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Let E be a publickey encryption system and let (pk i, ski) be public/private key pairs for E for i = 0,..., n. A natural question is whether E remains secure once an adversary obtains an encryption cycle, which consists of the encryption of ski under pk (i mod n)+1 for all i = 1,..., n. Surprisingly, even strong notions of security such as chosenciphertext security appear to be insufficient for proving security in these settings. Since encryption cycles come up naturally in several applications, it is desirable to construct systems that remain secure in the presence of such cycles. Until now, all known constructions have only be proved secure in the random oracle model. We construct an encryption system that is circularsecure under the Decision DiffieHellman assumption, without relying on random oracles. Our proof of security holds even if the adversary obtains an encryption clique, that is, encryptions of ski under pk j for all 0 ≤ i, j ≤ n. We also construct a circular counterexample: a oneway secure encryption scheme that becomes completely insecure if an encryption cycle of length 2 is published. 1
A provablesecurity treatment of the keywrap problem
 EUROCRYPT 2006, LNCS 4004
, 2006
"... Abstract. We give a provablesecurity treatment for the keywrap problem, providing definitions, constructions, and proofs. We suggest that keywrap’s goal is security in the sense of deterministic authenticatedencryption (DAE), a notion that we put forward. We also provide an alternative notion, a ..."
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Cited by 25 (4 self)
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Abstract. We give a provablesecurity treatment for the keywrap problem, providing definitions, constructions, and proofs. We suggest that keywrap’s goal is security in the sense of deterministic authenticatedencryption (DAE), a notion that we put forward. We also provide an alternative notion, a pseudorandom injection (PRI), which we prove to be equivalent. We provide a DAE construction, SIV, analyze its concrete security, develop a blockcipherbased instantiation of it, and suggest that the method makes a desirable alternative to the schemes of the X9.102 draft standard. The construction incorporates a method to turn a PRF that operates on a string into an equally efficient PRF that operates on a vector of strings, a problem of independent interest. Finally, we consider IVbased authenticatedencryption (AE) schemes that are maximally forgiving of repeated IVs, a goal we formalize as misuseresistant AE. We show that a DAE scheme with a vectorvalued header, such as SIV, directly realizes this goal. 1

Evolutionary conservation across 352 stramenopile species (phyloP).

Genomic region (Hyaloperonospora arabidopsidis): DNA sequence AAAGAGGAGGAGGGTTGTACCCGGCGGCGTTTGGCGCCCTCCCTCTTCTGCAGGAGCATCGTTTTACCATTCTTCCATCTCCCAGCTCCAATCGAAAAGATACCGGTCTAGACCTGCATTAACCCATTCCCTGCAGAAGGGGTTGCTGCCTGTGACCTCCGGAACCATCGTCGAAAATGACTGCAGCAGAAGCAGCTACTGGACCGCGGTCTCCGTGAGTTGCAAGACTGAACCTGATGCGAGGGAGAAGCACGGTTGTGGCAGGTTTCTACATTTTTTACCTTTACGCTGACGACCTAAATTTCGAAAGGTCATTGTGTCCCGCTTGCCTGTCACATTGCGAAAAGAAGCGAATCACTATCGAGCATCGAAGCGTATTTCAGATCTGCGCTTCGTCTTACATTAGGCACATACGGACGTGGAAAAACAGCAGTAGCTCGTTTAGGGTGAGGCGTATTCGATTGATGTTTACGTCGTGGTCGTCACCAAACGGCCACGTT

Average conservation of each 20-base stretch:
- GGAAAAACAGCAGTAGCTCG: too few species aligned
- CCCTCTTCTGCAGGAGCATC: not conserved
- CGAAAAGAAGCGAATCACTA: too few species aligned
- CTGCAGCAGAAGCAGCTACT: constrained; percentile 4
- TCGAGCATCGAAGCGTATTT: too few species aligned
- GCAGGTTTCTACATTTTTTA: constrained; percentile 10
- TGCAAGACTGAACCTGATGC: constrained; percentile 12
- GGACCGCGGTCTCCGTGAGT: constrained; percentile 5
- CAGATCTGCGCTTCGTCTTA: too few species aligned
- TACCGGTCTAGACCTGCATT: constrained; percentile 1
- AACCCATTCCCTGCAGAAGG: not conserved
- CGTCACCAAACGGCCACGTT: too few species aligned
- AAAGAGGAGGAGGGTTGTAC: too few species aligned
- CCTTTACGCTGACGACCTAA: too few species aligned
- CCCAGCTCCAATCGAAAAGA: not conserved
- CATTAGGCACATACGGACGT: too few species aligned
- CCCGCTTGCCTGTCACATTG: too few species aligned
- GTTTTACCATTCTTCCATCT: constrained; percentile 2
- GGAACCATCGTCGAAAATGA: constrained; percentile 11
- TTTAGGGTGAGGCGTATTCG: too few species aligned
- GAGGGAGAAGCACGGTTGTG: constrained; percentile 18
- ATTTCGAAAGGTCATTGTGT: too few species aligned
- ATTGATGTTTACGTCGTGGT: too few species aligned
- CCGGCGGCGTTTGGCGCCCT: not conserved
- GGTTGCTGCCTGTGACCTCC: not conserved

The Security of AllorNothing Encryption: Protecting against Exhaustive Key Search
 In Advances in Cryptology – CRYPTO ’00 (2000
, 2000
"... Abstract. We investigate the allornothing encryption paradigm which was introduced by Rivest as a new mode of operation for block ciphers. The paradigm involves composing an allornothing transform (AONT) with an ordinary encryption mode. The goal is to have secure encryption modes with the addit ..."
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Cited by 22 (0 self)